Endemic economy: successes and failures
The first quarter of 2022 marked a 2021 holiday selling season that exceeded forecasts and revealed fundamental changes in the way we live, work and pay. From back-office functions such as accounting and treasury, to digital consumer-facing experiences, to new cross-border business-to-business (B2B) payment platforms, we are all rapidly adapting to another year of digital life – and discovering new successes and failures along the way.
In our Q1 eBook, we’ve gathered insights and insights from 52 thought leaders from different parts of the payments space to share what’s working and what needs improvement. The connected economy continued to dominate at the start of the year, with voice commerce making its way into cars and smart speakers into connected homes – and the rapid advance of a world where smartphones are the new remotes changing channels for our commercial tastes.
The triumphant rise of e-commerce in the first year of the pandemic was accompanied by an increase in cybercrime which continued in the first quarter of this year. Infuriatingly, it looks like this will persist – although recent downward trends in some types of fraud suggest new technologies are thwarting some of them.
Installment credit has widened its inroads over pure players as banks and others have rolled out their own buy now, pay later (BNPL) plans – a form of lending that has caught the eye legislators. Integrated, contextual and social commerce grabbed headlines in Q1 as more brands focused on catching where the fish are (social media), putting the right product or service right in social flow and creating new forms of engagement.
Cryptocurrencies have moved closer to mainstream status as more utilitarian use cases have begun to emerge. And in a related space, non-fungible tokens (NFTs) continued to generate a fair share of their own titles as consumers and businesses prepared for the metaverse.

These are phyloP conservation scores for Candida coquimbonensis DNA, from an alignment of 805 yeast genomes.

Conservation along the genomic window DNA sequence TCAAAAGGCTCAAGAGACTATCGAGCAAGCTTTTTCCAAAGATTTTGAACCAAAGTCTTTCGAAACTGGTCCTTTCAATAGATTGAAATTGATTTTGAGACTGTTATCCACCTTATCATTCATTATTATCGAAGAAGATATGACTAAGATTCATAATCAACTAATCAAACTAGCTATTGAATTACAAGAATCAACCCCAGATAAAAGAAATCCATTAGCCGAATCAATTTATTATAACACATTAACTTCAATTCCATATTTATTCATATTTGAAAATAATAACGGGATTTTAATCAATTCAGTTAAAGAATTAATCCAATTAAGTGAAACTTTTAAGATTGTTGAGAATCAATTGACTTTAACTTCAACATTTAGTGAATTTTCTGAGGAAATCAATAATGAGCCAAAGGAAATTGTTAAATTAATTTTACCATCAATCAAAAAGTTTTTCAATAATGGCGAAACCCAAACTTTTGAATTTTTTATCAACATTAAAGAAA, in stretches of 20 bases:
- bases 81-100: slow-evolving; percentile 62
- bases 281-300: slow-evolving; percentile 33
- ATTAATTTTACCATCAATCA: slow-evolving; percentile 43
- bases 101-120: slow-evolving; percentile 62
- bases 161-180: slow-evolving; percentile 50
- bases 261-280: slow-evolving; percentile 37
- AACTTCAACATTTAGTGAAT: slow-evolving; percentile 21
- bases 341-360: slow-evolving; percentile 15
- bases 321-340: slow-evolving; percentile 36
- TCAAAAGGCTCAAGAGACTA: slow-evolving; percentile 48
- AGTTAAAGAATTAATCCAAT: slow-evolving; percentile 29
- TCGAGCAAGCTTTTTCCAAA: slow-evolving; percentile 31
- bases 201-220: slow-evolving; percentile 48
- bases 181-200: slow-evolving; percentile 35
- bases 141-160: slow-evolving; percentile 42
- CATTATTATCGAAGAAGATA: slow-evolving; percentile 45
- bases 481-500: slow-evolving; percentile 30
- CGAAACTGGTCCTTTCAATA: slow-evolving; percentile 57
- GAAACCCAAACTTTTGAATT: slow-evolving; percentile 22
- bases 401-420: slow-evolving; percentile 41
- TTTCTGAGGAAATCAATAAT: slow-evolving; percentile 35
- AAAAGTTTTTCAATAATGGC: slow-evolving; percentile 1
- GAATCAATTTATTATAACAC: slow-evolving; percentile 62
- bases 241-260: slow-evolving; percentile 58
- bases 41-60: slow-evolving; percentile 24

Treasury and accounting automation keeps the pressure on eliminating legacy technologies and leveraging real-time data streams that make critical back-office tasks more accurate and efficient, while addressing the security challenges that pose work from home and hybrid work.
We’ve also spent more time uncovering data on the startling extent of paycheck-to-paycheck life in the United States, as well as companies innovating around this reality, from lease financing – purchase to strategically use personal loans for debt reduction and financial health.
Venture capital continues to invest in FinTechs that are rewiring the financial system with artificial intelligence (AI) and machine learning, scouring oceans of data to make sub-second decisions on everything from loans automobiles to mortgages to financing in almost every vertical imaginable.
Healthcare innovation is also gaining momentum, with hospital-at-home concepts and new forms of financing giving patients the options they need for a tricky time of medical debt. We were still talking about the supply chain in the first quarter, and it is likely that we will be again in the fourth quarter.
The first quarter was marked by dizzying changes that show no signs of slowing down anytime soon. So much hinges on current events – from Russia’s invasion of Ukraine to runaway inflation in the United States to the specter of another variant of COVID-19 keeping us in place – that it’s hard to say when we can all pause, take a deep breath, and stop glancing anxiously at a cloudy horizon.
But the past three months may have put us in a good position as we prepare for an uncertain future. As the payments industry veterans in this eBook note in their thoughts, clinging to the good and letting go of the bad – and never settling for “good enough” – can go a long way in helping businesses, consumers and the world at large to run a stable business. Classes.